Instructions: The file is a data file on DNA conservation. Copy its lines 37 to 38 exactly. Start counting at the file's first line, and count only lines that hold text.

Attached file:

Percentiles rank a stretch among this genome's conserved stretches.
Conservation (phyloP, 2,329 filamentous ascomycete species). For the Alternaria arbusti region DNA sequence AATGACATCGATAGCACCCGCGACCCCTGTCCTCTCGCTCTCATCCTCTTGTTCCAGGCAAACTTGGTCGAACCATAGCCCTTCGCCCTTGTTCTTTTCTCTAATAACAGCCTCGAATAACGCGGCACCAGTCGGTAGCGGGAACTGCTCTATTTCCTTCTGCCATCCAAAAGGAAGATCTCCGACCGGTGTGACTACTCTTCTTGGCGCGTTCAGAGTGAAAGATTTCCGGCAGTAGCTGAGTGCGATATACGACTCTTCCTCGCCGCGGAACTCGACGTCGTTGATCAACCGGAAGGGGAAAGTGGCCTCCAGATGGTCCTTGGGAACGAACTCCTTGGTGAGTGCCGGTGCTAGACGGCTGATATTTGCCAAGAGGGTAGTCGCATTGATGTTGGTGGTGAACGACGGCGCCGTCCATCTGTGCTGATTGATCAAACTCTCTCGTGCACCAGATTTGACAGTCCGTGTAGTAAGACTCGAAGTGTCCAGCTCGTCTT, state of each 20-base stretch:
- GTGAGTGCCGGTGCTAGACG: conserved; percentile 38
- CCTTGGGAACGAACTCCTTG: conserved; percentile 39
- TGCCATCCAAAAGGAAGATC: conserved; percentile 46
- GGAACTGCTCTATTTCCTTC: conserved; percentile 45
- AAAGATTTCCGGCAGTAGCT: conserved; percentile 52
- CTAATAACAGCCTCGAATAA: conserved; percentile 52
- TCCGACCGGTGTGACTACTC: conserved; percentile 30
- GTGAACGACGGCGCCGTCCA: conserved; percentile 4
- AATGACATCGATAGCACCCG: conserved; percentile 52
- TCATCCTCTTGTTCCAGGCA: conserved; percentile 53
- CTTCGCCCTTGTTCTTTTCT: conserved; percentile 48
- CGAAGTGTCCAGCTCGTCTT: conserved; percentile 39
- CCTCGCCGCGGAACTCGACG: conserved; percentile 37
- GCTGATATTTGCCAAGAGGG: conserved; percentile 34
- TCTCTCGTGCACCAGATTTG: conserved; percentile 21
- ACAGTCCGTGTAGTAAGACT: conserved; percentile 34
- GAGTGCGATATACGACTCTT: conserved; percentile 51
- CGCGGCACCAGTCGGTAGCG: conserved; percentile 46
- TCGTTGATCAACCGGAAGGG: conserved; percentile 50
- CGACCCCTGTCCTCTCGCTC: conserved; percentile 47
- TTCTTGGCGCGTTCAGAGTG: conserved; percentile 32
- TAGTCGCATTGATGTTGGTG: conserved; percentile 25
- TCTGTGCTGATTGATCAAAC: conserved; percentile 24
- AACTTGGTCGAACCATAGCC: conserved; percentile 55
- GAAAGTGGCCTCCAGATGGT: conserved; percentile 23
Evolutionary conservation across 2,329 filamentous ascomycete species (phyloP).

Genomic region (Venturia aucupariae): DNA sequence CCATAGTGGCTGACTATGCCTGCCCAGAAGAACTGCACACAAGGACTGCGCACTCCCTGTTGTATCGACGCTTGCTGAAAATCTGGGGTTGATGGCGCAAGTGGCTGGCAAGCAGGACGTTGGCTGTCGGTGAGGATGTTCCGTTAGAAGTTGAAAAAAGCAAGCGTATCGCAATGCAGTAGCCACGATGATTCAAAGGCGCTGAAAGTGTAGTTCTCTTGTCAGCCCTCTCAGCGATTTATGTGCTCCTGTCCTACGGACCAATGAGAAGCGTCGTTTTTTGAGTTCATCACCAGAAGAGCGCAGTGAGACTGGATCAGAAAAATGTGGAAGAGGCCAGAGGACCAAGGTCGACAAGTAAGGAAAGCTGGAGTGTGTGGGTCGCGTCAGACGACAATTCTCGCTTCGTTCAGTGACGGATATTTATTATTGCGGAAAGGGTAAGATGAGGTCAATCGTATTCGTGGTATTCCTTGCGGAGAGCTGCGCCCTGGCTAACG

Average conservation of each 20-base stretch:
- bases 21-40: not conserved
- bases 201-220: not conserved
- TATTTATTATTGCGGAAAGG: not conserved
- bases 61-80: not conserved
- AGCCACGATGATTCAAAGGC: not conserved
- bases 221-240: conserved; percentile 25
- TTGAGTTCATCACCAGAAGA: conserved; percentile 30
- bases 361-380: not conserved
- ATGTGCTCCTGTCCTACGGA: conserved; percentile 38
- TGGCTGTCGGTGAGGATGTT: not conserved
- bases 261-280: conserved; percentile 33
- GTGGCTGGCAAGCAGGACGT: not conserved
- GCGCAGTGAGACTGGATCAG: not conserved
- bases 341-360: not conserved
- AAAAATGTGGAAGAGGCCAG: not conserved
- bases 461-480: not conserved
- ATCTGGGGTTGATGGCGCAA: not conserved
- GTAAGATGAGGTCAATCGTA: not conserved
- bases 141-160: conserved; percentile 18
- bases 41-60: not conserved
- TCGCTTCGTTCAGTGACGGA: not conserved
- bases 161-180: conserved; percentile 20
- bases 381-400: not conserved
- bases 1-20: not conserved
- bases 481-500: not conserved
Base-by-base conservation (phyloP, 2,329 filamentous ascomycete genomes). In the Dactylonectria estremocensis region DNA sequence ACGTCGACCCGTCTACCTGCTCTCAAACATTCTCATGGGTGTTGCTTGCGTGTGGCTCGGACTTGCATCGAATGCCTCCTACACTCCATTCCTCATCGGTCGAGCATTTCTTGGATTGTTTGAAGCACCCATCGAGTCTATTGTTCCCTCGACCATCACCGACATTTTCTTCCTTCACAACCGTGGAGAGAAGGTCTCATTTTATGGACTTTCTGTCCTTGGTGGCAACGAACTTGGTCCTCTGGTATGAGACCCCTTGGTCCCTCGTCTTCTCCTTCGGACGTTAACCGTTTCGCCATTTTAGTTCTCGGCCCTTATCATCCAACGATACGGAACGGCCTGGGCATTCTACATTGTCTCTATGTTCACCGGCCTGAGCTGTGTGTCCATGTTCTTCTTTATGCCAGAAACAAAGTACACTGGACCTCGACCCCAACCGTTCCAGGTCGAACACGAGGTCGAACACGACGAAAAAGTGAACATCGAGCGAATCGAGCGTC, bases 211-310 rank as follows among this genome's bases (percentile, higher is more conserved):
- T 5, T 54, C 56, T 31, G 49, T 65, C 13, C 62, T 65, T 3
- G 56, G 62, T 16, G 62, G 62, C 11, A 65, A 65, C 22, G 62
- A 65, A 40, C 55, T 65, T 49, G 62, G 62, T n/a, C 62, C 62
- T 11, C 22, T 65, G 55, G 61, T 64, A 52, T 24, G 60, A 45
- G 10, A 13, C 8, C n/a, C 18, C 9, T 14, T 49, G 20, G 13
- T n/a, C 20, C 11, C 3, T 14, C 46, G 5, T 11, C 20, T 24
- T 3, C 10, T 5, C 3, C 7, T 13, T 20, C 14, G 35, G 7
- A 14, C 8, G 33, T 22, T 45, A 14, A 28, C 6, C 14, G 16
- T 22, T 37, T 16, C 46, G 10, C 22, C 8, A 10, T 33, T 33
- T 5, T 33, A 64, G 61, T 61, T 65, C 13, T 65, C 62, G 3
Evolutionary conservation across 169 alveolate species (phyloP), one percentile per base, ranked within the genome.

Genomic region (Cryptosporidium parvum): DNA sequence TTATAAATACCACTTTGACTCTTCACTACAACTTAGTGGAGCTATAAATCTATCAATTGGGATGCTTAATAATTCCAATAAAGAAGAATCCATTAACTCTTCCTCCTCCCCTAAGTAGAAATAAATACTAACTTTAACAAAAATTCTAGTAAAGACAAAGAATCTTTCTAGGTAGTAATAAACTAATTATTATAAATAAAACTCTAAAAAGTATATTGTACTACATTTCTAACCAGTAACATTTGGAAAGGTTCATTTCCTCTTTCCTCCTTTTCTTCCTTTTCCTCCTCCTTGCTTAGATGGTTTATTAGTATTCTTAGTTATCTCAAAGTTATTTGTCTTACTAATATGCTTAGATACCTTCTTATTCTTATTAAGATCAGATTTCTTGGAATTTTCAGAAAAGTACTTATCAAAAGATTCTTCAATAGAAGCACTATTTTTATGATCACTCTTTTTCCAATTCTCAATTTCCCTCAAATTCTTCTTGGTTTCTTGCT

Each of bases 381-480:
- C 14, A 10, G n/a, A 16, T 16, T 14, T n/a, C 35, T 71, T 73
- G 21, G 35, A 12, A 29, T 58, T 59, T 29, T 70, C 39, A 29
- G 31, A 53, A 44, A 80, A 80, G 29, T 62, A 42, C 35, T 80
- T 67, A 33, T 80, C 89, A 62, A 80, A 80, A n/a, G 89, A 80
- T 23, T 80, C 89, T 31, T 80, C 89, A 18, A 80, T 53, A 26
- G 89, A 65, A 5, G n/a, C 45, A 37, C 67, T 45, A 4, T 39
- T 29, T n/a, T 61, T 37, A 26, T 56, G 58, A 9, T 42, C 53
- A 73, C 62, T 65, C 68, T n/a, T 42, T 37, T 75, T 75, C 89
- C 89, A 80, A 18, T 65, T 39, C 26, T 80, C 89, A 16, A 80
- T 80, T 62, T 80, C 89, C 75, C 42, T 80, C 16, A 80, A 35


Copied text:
- TTGAGTTCATCACCAGAAGA: conserved; percentile 30
- bases 361-380: not conserved